He took a deep breath then hopped out of the rover. His feet sank to his ankles in thick, brown mud. He slogged his way to the front. The tires were buried nearly half way. There was no way they were getting traction like this. The mud stretched a couple yards in every direction. He just needed something solid to anchor the winch.

The rain was light, but the air had taken a turn, coming down from the mountains. He shivered against it. This wasn’t exactly the best place to get stuck. He shoved his damp bangs from his eyes then spotted a large tree about twenty feet down the road.

Clarke joined him as he unwound some of the cable. “I couldn’t get anyone on the radio. I think the storm is still interfering.”

Bellamy nodded. “You should wait in the rover where it’s warm.”

“I want to help.

He started walking backward, pulling the cable with him. “You can help by watching the radio.” He glanced up at her. “Where it’s warm.”

Of course, Clarke didn’t listen. She leaned against the bumper, watching him. He’d nearly made it out of the mud when the cable snagged, jerking him forward. He slipped but managed to stay on his feet. Even from this distance, he could tell the winch was jammed.

“Dammit.” Why couldn’t just one thing go right? He pinched the bridge of his nose, trying to keep his temper under control. “It’s stuck.”

“What do we do now?” Clarke asked, still leaning against the rover.

“I’ll have to fix it,” he said with a sigh, feeling defeated. He went around to the rear, slipping and sliding the whole way. Clarke followed him but thankfully stayed quiet. He rummaged in the storage under the benches, looking for the toolkit.

“Do you even know how to fix the winch?”

“Yeah, of course.” He paused. “Sort of.”

Clarke snorted.

Bellamy bit back a smile. “Maybe. I don’t know. Raven showed me. I think I remember. I just need to find the toolkit.”

“Is that it?” She pointed to a battered red box sitting on the floor behind the driver’s seat—a huge smirk on her face.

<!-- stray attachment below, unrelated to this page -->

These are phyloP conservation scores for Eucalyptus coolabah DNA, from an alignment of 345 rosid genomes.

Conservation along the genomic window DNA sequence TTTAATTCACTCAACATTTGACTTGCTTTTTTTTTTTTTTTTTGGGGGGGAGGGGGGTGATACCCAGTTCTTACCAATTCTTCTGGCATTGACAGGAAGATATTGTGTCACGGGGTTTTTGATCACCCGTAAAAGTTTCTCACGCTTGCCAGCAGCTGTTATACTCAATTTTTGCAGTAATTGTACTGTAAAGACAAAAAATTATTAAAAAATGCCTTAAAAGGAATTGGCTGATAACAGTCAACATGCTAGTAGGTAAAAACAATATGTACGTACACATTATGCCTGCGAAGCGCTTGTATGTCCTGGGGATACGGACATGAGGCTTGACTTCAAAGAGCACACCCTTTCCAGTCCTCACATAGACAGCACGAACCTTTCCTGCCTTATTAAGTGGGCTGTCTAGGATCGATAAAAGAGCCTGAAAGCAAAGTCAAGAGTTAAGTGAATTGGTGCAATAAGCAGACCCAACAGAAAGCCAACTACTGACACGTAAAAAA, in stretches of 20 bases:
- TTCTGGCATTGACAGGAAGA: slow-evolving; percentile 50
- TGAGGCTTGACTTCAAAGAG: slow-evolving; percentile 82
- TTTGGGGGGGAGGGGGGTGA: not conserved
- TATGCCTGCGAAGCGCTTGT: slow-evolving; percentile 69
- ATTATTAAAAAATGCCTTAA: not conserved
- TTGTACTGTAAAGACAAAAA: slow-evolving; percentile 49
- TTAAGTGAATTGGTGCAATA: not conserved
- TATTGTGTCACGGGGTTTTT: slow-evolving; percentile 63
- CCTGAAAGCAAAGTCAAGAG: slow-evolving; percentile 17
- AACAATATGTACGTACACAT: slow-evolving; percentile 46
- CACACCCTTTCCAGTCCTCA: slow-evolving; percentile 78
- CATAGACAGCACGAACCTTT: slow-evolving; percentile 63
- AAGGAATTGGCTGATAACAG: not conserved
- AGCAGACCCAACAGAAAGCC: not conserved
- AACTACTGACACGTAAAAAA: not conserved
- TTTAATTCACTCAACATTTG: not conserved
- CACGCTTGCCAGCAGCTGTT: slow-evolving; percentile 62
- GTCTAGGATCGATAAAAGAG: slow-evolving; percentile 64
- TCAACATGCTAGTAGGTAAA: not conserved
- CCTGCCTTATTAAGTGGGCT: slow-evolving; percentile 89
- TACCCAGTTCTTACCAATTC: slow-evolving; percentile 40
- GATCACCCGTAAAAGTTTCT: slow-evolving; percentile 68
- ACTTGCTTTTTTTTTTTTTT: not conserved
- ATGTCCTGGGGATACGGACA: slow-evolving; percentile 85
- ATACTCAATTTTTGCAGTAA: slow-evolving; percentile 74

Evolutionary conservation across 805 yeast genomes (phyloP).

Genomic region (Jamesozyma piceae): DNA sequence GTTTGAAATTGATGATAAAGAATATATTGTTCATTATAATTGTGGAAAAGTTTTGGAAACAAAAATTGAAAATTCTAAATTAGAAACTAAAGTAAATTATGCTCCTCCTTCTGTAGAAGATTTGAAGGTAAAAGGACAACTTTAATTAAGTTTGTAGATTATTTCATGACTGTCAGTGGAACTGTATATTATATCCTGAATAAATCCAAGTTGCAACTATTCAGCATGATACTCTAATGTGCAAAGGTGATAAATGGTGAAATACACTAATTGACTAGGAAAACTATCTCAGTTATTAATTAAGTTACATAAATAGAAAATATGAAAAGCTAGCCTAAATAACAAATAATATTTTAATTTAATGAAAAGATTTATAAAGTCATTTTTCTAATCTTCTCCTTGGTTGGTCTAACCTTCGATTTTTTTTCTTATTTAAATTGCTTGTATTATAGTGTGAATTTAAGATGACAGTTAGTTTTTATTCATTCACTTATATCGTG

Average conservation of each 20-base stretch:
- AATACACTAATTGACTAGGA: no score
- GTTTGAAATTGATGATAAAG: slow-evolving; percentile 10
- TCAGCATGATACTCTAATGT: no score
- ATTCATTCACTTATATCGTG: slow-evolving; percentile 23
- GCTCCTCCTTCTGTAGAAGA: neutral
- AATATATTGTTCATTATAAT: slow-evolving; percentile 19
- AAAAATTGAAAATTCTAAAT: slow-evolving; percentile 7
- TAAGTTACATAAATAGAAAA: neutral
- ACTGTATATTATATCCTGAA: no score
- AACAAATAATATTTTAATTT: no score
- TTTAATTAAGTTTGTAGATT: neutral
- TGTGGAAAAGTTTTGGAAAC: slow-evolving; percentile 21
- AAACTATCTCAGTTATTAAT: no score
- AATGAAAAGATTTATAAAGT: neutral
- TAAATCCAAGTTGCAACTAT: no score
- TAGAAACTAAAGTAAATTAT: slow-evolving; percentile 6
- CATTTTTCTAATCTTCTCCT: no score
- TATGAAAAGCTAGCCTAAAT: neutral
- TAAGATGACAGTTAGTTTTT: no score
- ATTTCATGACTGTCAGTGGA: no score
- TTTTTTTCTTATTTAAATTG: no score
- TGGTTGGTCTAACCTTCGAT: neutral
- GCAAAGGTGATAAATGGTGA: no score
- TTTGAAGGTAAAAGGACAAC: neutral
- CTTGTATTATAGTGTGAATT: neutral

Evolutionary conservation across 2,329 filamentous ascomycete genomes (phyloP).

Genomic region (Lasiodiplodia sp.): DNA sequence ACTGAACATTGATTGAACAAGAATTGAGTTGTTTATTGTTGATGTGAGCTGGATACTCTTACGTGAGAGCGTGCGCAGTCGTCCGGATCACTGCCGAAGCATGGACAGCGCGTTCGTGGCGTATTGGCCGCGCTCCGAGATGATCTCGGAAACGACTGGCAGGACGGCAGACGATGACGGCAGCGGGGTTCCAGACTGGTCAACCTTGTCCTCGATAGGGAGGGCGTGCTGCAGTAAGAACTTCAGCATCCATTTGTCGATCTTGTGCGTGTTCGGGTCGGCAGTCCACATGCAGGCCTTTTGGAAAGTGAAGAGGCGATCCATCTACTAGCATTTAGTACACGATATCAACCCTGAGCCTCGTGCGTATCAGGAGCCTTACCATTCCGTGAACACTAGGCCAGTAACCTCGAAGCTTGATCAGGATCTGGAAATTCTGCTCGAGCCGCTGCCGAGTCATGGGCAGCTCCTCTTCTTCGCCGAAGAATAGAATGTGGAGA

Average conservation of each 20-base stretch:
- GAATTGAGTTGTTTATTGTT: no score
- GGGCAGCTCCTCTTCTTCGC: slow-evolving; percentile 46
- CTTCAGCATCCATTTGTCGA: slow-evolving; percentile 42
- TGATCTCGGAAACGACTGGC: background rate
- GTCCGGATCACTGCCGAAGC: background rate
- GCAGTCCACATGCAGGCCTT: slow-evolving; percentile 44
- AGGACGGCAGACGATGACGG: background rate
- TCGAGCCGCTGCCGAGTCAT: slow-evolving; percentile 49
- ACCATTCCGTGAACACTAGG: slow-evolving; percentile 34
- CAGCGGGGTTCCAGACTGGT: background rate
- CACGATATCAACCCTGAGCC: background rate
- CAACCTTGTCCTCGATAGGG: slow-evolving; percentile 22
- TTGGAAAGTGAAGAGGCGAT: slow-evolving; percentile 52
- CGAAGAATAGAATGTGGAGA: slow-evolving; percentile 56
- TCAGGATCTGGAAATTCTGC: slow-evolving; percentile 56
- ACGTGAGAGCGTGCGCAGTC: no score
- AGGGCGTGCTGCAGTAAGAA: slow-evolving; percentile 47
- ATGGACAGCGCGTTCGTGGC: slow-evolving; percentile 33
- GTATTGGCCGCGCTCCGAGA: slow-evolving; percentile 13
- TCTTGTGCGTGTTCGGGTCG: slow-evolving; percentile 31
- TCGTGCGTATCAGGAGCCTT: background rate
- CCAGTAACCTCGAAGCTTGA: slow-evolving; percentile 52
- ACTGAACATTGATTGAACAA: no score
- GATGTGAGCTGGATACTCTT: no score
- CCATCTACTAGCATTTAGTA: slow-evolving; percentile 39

Bellamy rolled his eyes. “That would be it.” He wouldn’t let her smugness get to him. He climbed in far enough to slide the box out the door then carried it back to the winch—Clarke on his heels. “Why don’t you go try the radio again?”

She sighed. “I want to help.”

“Clarke-”

“Bellamy.”

They stared at each other for tense moments before Bellamy cracked. He rubbed his forehead. “Fixing the winch is a one-person job. You can help with the radio. Inside.” He added the last bit under his breath.

Clarke shook her head. “You’re always trying to protect me.”

“Well, yeah.” His hands fell to his sides. “I thought we agreed that was kind of my job.”

“I don’t always need protecting, Bellamy. And you don’t always have to do everything on your own.”

He frowned, staring at the useless winch. “So, you know how to fix this?”

“You know I’m not talking about the winch. You told me I never listen. Well, you never let anyone help. You do everything on your own.”

“Only one of us needs to be miserable out here,” he said with little conviction. “I don’t need your help. Not with this, Clarke.”

She watched him a moment then sighed like she was disappointed in him. She probably was. “Fine, I’ll wait in the rover.”

It took him a good thirty minutes to figure out what was wrong with the winch and get it working again. Clarke stayed in the rover, alternating between playing with the radio and not looking at him. Finally, he dragged the cable to the tree and hooked it up. He nearly wiped out walking back. He started up the winch, and slowly, the rover started moving. He stood to the side, watching the winch strain.

They were a lot closer to solid ground now. He headed for the back, tossing the took box in the back.

“What are you doing?” Clarke asked.

“When I say, put it in gear and hit the gas.”

Clarke climbed behind the wheel and started the rover. Bellamy braced himself on the bumper. It’d be a miracle if this worked considering their luck today. He took a deep breath. “Okay, hit it.”

The wheels spun, kicking up mud a good six feet in the air. “Come on,” he muttered, shoving with all his strength. His feet sunk in farther, but slowly, the rover moved. “Come on.”

The rover moved an inch. Then another. “Keep going,” he shouted at Clarke.

She gave it a little more gas. Suddenly, it lurched forward about a foot. Bellamy lost his balance and landed face first in the mud.

“Oh, my god!” Clarke cut the engine and scampered through the inside. “Are you okay?”

Bellamy sat up on his knees and flung mud from his arms. “Terrific. Did we make it?”

She smiled. “I think so.”

Bellamy let out a breath he hadn’t noticed he was holding, relief flooding him. Finally, something went right. He tried to stand up too quickly, but the mud clung to him, sucking him back down. He fell back, landing with a splat.